See, I have enjoyed but ended up selling the SR009S because I craved more bass impact. I enjoyed the 007 less overall, and although it had more bass impact, its bass was definitively looser. However, I have only heard the 007 MK1. The 007 MK2 is enroute to me for a review. In general, I like more bass than most e-stats can deliver as well as tight bass.
Another let-down for me was the performance for the price. Stax has always over-delivered for the price. Take the SR009, for example, which can be had for sub-$2000 used. To me, even the 009 handily outperforms the Susvara for resolution, speed, and imaging. It does that to almost every other flagship other than the AB-1266 and the SR1a. However, given the price point of the X9000, it is not the all-out performance monster I was hoping it would be. It is only marginally technically superior to the 009S, if at all.
Also, if I own an e-stat, I am keeping it for the high quality, airy and extended treble it can do, which most planars and dynamics struggle with (with exceptions). The treble on the X9000 was not the airy and liquid presentation that I have come to expect from e-stats, nor was it as clear as on the 009S. And lastly, the overall presentation of the X9000 was way too laidback for me.
So, who is the X9000 for? If you have never heard TOTL e-stats, the level of resolution and size of stage will surprise you. If you are treble-afraid and gravitate towards laidback presentations, this could well be your cup of tea. And even if you have heard or owned an SR009 and 009S, but have a palette for laidback presentations, you may still enjoy this. And lastly, if you are a Stax collector, of course you will want to add this to the stable. My video review is as follows.
While driving the X9000 and other headphones, I was quite impressed with the WES from Woo Audio. I have heard other Woo amps in the past, and although not Woo’s flagship offering, I appreciated how I got better bass off the WES than on my KG amps. The WES also has great resolution, very crisp sounding throughout the frequency spectrum, and a very liquid treble on most e-stats.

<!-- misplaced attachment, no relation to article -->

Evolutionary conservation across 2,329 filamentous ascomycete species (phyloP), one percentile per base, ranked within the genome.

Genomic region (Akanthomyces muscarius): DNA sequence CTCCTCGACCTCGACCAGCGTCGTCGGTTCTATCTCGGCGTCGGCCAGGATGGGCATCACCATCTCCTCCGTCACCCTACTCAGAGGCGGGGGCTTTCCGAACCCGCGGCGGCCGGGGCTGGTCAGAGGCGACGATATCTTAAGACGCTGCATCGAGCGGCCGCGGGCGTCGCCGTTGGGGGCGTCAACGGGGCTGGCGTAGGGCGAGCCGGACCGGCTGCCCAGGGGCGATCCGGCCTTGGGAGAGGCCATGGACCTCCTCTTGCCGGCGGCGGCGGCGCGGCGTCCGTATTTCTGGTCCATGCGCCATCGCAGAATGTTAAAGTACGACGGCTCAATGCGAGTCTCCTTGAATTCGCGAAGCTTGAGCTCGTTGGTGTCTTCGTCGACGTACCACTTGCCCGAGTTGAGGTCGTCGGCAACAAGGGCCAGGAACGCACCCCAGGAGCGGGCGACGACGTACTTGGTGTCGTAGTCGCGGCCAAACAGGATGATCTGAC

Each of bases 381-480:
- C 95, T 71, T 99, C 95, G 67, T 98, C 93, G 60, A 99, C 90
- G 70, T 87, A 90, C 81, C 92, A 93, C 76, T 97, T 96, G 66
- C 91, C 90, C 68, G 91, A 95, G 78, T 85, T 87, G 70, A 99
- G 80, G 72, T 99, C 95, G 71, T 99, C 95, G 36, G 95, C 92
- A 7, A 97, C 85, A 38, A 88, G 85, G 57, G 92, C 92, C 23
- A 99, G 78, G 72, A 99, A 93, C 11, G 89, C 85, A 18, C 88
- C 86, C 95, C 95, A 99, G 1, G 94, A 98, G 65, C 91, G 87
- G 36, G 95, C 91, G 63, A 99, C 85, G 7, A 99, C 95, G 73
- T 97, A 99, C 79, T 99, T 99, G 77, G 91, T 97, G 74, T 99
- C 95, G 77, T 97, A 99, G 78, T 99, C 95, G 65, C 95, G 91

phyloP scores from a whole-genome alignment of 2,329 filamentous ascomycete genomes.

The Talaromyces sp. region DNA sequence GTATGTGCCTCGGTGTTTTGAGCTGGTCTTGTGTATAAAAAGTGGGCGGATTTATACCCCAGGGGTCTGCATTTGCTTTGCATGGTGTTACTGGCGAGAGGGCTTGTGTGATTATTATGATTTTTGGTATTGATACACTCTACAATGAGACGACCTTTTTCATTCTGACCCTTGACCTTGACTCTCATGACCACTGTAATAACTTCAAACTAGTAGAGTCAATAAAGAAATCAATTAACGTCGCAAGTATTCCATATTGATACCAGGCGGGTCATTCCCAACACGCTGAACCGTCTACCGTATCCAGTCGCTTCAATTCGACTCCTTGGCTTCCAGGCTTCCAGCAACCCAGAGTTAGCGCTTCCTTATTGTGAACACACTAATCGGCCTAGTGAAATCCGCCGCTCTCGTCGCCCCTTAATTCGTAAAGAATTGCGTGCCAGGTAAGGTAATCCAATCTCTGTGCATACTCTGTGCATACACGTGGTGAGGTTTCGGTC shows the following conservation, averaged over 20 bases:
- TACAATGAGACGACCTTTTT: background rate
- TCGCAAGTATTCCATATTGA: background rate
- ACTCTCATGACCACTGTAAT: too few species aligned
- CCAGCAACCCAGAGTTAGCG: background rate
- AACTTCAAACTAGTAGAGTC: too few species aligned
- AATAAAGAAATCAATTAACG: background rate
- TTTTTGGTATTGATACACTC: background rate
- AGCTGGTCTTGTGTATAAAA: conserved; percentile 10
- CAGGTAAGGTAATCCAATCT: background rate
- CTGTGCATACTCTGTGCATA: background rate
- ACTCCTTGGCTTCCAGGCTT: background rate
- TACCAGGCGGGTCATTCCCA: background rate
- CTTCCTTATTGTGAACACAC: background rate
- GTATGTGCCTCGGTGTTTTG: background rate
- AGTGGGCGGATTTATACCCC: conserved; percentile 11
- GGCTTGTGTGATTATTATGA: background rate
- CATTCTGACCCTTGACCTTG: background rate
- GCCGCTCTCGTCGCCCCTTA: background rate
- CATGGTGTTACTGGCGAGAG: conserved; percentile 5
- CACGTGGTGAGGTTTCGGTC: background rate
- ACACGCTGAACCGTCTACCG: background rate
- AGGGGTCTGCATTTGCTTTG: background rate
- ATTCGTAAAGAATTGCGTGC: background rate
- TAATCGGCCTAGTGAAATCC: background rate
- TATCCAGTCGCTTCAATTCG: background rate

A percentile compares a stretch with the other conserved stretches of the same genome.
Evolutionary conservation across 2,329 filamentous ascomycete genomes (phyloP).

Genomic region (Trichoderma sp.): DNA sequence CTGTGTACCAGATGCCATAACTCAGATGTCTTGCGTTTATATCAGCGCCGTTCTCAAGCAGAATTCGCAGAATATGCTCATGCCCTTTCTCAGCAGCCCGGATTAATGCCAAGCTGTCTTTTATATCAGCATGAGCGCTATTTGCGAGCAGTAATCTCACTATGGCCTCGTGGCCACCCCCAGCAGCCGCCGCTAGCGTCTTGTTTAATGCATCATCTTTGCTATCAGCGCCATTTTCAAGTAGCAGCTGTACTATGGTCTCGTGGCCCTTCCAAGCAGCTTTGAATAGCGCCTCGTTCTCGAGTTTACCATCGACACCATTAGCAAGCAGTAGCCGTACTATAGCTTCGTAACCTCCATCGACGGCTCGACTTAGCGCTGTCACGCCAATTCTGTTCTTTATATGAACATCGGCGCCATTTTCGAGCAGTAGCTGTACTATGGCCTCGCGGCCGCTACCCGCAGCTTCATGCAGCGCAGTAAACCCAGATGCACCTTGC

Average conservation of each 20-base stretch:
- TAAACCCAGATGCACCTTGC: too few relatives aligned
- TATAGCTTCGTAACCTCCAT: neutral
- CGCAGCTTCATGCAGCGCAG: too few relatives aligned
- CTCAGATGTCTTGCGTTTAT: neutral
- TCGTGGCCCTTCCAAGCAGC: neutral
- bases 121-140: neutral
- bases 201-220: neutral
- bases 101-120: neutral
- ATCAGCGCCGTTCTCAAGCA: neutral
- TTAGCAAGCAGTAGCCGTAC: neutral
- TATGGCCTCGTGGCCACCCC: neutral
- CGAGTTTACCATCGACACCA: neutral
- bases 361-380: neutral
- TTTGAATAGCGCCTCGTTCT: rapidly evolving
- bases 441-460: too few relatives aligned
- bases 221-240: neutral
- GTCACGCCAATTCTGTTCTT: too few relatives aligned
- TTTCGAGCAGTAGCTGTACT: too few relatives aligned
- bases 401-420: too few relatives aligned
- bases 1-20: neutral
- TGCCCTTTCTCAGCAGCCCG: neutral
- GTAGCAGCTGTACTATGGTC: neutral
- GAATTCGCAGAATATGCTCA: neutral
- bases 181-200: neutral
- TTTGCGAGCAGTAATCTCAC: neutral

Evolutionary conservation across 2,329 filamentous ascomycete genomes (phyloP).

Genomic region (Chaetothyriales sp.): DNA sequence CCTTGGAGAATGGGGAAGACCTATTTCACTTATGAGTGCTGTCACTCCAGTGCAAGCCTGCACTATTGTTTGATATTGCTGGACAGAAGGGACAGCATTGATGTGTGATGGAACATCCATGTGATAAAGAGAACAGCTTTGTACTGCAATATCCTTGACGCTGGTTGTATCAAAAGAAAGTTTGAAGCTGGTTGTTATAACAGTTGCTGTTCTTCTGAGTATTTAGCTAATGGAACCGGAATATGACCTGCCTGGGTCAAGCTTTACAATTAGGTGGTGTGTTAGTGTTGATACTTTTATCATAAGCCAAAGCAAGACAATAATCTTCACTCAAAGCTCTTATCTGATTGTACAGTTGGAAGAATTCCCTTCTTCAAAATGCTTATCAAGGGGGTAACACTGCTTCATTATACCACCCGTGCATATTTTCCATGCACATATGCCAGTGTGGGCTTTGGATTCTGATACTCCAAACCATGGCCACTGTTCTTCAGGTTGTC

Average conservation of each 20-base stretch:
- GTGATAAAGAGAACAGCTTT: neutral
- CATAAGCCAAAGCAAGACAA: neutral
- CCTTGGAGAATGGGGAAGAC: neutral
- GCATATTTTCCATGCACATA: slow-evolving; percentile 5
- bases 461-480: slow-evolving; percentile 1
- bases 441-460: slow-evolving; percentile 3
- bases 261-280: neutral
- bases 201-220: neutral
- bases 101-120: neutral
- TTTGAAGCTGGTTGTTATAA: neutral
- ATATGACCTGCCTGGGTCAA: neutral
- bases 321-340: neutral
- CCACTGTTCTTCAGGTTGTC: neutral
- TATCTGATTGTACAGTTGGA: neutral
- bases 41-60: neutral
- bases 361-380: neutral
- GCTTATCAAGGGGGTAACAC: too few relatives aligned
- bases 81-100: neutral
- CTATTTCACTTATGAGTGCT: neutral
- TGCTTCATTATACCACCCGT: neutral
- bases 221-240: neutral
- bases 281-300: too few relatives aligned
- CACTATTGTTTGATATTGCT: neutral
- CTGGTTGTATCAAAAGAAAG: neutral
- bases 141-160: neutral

I have also long wanted to try the Stax SR009 in a direct A/B comparison with the 009S. I know some 009 owners who love their 009 so much that they have not bothered to upgrade to a 009S. Others are dissuaded by the price difference between a used 009 and a new 009S.
In my own critical listening, while I did find the two headphones to sound very similar, the 009 was less detailed, had slightly lower levels of bass impact, and a sharper treble. However, one important difference is that on some tracks, not all, I found that the 009 sounded more congested than the 009S. Moreover, the 009 is a bit more fatiguing over time.
In sum, for my preferences, the 009S is a better option if it is going to be one’s only headphone. However, the 009 might be an interesting option if you have multiple headphones and want a more flavored headphone with a lively treble presentation.